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De-Detour: CDS Nudity on the Exotic Fringe

posted by Anna Gelpern

A recent FT Editorial implicates a topic IImage1 -- basis risk in emerging markets (EM) credit derivatives.  The problem is this:  If you want to buy protection against default by a big U.S. firm--say, GM--you buy a CDS contract on a GM bond.  But even in the leading emerging markets, it is often difficult to buy protection on major corporate credits, especially if you want to hedge against default on local-currency or other non-dollar/euro/yen obligations.  This is because local financial markets are relatively thin.  Your choice then is to buy a liquid standardized instrument, such as a CDS on foreign-currency sovereign debt, or to negotiate an expensive bespoke contract with a party willing to take the precise local risk off your hands.  If you opt for the liquid standardized sovereign CDS, you get partial protection.  This means that if your borrower defaults but the government is still servicing its dollar-denominated foreign bond, you cannot collect.  Herein the basis risk.  Note that even if you were able to arrange bespoke protection, you could be taking on more counterparty risk, since the only people willing to insure illiquid local instruments might be local institutions more exposed to measures such as capital controls ... or risk-hungry fringe elements that might flake out on you.

How is any of this relevant to the current debate on regulating "naked" CDS, or credit protection not matched by exposure to the underlying credit (aka fire insurance on your neighbor's house)?  It goes to the difficulty of defining the subject.  A CDS that might appear naked at first blush could in fact be partially clothed; and instead of encouraging better hedging, we might end up eliminating what partial protection is available in less liquid markets (damage insurance on your block?).  Not to say that EM basis risk should even remotely drive the discussion, but the example does expose the challenge of figuring out not just the legal terms of the regulated instruments, but the often less-than-intuitive ways in which they are used.


Why should we structure our financial system just so somebody "wanting to buy protection against default by a big U.S. firm" can do so? Why not just let that person do what they did before CDS became widely sold for such protection (i.e., as recently as ten years ago)? Without the ability to hedge with CDS, naked or not, the price of protection against default was built in to the price of the bond or debt created. What do we gain by allowing banks to reduce that price with the appearance of insurance that is not really insurance?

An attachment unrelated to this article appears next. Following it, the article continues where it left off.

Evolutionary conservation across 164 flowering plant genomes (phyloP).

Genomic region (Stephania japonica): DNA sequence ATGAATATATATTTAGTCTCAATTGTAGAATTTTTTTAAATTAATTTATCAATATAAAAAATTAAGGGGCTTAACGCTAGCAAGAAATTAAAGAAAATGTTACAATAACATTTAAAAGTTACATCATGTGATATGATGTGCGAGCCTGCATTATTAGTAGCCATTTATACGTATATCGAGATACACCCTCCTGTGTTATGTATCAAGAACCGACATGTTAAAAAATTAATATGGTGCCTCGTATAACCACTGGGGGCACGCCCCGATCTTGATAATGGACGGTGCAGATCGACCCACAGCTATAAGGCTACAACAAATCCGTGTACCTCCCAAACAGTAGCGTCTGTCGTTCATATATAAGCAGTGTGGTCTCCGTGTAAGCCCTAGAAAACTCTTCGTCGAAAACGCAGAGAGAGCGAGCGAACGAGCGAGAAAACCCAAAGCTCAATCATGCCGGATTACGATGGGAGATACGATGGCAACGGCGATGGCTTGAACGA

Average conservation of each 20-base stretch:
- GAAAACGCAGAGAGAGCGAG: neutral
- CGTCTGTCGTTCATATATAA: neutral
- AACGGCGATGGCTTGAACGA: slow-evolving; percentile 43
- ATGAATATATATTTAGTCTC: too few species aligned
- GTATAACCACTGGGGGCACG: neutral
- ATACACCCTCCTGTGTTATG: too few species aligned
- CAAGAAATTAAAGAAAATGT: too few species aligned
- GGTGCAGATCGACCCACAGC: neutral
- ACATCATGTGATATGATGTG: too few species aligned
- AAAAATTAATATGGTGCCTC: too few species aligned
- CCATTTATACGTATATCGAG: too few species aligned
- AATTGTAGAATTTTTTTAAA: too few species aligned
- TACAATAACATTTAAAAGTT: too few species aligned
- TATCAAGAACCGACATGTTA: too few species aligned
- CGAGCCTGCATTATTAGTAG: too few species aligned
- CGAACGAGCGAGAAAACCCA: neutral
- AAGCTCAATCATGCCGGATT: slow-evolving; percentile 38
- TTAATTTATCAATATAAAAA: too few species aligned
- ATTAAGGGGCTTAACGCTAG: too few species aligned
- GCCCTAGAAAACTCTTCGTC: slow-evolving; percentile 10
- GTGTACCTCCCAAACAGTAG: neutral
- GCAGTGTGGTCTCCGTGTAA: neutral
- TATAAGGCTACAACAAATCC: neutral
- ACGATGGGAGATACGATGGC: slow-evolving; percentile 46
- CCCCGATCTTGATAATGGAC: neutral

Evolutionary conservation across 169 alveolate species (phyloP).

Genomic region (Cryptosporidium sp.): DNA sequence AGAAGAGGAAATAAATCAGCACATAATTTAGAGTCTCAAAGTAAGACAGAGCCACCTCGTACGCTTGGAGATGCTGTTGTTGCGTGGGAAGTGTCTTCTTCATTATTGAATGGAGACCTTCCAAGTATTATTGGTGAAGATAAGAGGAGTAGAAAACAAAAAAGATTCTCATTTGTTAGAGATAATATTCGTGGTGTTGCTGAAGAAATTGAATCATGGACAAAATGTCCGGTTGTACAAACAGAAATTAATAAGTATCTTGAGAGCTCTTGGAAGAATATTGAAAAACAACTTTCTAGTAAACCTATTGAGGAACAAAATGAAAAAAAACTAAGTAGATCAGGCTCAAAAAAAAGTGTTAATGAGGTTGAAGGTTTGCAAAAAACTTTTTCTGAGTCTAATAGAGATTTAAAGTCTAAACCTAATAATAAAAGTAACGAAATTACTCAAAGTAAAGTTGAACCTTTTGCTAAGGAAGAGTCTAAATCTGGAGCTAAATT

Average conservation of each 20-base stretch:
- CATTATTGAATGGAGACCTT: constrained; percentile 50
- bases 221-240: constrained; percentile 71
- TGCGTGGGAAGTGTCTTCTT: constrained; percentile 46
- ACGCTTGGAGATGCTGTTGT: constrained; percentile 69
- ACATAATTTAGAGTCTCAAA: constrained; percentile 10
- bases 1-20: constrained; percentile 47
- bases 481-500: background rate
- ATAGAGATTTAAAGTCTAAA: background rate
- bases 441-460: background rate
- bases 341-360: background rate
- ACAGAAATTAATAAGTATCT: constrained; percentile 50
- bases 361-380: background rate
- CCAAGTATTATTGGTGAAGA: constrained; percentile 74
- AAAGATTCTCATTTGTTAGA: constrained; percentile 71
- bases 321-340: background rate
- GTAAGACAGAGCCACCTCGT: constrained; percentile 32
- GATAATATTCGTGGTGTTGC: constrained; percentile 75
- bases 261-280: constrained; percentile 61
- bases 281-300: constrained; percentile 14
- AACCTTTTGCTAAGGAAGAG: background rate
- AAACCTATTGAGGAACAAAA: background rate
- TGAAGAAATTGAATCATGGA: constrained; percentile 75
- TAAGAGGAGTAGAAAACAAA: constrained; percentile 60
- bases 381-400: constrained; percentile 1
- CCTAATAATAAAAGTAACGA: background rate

If lending to GM is risky, the market simply charges a higher interest. If GM cannot afford that rate of interest, it will not be able to borrow. Why is that a bad thing? And don't tell me it's bad because GM can't "grow". If GM can't afford to grow through debt, more financially sound automakers will fill the void, and isn't that what the markets should do --- reward the prudent and punish the profligate? As far as I can tell, the whole purpose of CDS hedges is to obfuscate risk making it very difficult to price. Indeed, that is how toxic MBS was sold with AAA ratings by agencies who clearly had no real understanding of what it was they were rating.

At least the scientists who created the atomic bomb claimed that they never wanted to see it used again. Our financial institutions, having blown up the world once, seemingly can't wait to light another fuse.

The non-speculative market for naked CDS may be wider than just Emerging Markets. A recent article in the Virginia Law & Business Review states that landlords in large net lease transactions could buy a CDS to compensate against damages arising from lease rejection in bankruptcy. I suppose a large supplier to GM might cover itself against default by buying a naked CDS related to GM bond.
Estimates are that naked CDS constitute 80% of the market in CDS. In the early 2000s, the outstanding value of CDS in the debtor Delphi greatly exceeded the face amount of its bonds. That is a lot of unregulated protection (insurance?) that could cause cascading defaults and systemic risk. On the other hand, I believe (not completely sure) commodity futures require no ownership of the underlying commodity. Perhaps the difference is that key financial institutions have not dabbled in futures like they did CDS?

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